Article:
How do these themes connect with Americans, who mostly live in either suburban or urban environments?
Harris: That’s one distinction between a Christian take on creation and a secular romanticism about wilderness. Think about Psalm 104. In that psalm, which echoes Genesis, you don’t just have “the sea and everything in it”; you have ships on it, working. You don’t just have the land; you have people, working. There is a radical environmentalism that wishes people were not on the planet. That’s not the biblical view at all. A Rocha in the United Kingdom actually works in the most polluted, urban borough of the country, because creation isn’t absent just because people are there. The challenge is how to restore a right way of life, rather than escaping to some wilderness paradise. Fifty percent of the planet now lives in cities. That is where we live out our relationship with creation.
As Christian conservationists, do you see urbanization as a good thing, a bad thing, or something neutral?
Harris: My biblical theology means I cannot see it as a bad thing. The ultimate biblical vision is the heavenly city. Our challenge is the redemption of the urban, not the consecration of wilderness.
Peterson: I agree, and I don’t think we realize how much of our view of wilderness comes to us through the Romantic movement. Romantic literature was written at the height of the industrial city, with its exploitation, poverty, and child labor. In reaction to all that, they gave us the concept of nature as romantic. But it’s not romantic.
Harris: It may not even be natural. Sir Ghillean Prance, who has studied the Amazon rainforest for decades, believes that the very diversity of the rainforest is a result of gardening. The human beings who lived there selectively used it and tended it, and that is the best way to account for its extraordinary botanical diversity.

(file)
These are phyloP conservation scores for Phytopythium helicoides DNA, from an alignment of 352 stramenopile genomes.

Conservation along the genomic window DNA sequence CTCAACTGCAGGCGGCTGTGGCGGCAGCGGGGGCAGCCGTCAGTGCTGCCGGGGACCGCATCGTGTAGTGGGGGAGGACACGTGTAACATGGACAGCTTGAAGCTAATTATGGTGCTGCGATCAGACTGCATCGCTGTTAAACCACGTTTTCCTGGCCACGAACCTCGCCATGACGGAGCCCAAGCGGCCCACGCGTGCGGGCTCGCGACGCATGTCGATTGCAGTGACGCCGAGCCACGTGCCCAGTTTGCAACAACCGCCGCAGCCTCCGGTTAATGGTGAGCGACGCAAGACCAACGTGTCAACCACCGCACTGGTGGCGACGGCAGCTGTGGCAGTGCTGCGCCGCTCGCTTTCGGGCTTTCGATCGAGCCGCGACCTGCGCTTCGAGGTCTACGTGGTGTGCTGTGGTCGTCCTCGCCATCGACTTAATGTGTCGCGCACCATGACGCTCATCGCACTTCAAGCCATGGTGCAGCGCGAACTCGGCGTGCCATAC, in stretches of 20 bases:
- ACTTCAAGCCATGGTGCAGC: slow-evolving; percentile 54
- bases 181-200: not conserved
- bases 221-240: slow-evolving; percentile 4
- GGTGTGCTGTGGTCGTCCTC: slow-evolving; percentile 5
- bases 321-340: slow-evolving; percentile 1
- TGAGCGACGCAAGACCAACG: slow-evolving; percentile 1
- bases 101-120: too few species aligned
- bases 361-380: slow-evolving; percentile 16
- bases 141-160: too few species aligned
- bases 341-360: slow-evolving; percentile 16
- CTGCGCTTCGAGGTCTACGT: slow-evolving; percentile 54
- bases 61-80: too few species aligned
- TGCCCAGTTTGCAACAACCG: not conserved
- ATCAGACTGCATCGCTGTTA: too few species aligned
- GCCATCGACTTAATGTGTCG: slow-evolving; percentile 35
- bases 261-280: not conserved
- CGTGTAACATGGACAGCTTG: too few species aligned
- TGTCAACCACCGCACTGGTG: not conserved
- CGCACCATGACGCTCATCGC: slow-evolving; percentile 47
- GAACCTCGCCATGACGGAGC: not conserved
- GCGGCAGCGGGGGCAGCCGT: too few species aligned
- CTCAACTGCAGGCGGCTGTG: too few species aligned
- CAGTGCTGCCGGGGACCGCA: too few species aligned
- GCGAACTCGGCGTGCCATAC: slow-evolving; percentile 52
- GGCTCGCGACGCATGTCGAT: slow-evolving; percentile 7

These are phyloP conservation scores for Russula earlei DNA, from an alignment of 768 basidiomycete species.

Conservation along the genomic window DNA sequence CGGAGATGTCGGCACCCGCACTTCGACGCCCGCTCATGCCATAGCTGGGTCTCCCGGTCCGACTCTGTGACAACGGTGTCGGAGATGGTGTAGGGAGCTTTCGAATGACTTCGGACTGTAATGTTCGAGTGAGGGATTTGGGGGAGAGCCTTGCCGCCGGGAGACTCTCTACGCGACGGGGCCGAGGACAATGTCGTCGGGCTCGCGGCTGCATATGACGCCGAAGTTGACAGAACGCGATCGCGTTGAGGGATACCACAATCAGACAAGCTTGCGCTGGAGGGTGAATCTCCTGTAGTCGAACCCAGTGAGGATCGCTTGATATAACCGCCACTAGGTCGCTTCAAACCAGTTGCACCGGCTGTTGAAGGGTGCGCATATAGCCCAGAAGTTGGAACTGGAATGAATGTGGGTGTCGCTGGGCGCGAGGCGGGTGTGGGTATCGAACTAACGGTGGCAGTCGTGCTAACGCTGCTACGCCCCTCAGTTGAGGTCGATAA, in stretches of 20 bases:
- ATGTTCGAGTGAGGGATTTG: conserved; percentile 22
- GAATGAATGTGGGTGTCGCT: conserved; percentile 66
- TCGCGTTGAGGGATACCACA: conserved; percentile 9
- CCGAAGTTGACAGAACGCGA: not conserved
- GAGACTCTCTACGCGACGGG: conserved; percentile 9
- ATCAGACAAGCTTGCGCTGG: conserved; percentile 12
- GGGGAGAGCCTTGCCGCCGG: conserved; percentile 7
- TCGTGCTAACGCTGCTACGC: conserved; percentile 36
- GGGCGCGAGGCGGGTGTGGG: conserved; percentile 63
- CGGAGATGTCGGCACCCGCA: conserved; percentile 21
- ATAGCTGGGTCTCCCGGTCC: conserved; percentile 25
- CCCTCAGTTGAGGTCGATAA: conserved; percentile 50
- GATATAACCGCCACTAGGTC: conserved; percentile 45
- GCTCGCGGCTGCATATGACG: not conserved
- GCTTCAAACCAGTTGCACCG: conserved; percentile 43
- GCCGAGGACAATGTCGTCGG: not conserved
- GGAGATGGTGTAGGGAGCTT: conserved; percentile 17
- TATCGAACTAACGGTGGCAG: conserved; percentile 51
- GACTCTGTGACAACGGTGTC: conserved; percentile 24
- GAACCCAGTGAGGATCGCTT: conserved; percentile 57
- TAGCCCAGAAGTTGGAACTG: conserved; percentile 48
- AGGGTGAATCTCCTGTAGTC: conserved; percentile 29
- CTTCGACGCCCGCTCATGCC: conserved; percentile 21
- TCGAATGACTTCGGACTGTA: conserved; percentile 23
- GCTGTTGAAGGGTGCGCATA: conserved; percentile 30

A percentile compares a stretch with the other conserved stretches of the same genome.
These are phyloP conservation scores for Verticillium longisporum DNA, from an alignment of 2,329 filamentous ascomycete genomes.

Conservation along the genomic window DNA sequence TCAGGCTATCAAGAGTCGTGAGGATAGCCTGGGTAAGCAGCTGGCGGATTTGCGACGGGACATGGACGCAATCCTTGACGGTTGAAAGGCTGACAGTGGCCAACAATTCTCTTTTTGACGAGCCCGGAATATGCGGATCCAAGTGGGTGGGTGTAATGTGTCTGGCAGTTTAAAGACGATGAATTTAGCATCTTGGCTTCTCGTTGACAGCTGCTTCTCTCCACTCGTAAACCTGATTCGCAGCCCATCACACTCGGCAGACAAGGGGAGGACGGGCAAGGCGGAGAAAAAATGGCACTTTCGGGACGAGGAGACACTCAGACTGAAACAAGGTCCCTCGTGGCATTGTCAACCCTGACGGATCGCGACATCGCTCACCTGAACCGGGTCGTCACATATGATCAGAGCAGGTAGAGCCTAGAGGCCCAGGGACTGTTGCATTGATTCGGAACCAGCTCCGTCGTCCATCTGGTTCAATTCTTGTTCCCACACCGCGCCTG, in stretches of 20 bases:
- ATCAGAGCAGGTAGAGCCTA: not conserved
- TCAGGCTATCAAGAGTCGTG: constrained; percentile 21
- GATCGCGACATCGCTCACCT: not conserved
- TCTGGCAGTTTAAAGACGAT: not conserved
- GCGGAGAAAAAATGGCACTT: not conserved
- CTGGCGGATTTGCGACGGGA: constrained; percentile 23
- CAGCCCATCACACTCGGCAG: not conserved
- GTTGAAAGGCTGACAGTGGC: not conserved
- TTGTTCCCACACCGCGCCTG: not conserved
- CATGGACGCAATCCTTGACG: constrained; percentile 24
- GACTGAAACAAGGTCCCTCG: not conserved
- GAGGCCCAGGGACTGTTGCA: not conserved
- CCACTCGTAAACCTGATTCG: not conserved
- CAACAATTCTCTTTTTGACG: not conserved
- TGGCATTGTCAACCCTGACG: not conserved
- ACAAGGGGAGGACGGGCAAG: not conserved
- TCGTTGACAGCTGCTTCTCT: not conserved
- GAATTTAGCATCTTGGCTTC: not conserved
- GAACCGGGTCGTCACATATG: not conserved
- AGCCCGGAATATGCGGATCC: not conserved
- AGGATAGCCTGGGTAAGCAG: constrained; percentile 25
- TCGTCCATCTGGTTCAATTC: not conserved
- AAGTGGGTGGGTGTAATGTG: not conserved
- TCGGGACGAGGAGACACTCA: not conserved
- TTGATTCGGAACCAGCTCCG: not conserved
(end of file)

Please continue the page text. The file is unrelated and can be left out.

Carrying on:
Even biologically, the idea of a pristine, teeming world without human beings probably isn’t accurate. Britain is certainly a case in point. The original British form of vegetation was a pretty monocultural oak forest. It was only as farming came and we had a diversity of habitats that we had the biodiversity that we cherish on the British Isles today.
So we should understand the human presence on the planet in God’s purposes as a blessing.
Todd Nelson, a Columbia sophomore, plans a double major in environmental science and history with a focus on industrialization and the rise of consumerism. He sleeps next to a worm bin where he composts food scraps.
He’s one of 13 students in Columbia’s GreenBorough dorm, where an experiment in sustainable living launched this semester is a competitive sport.
Showers are limited to five minutes (Nelson’s personal record is 1:50). A chart on the wall keeps track of offenders who forget to turn off lights and unplug appliances.
“We’re semi-paranoid about leaving on lights,” Nelson said. “We try to implement social pressure.”
The house won’t buy anything wasteful — like plastic cups — so its “off-the-grid” party two weeks ago had acoustic-only bands, flashlights, and was BYOC — Bring Your Own Cup.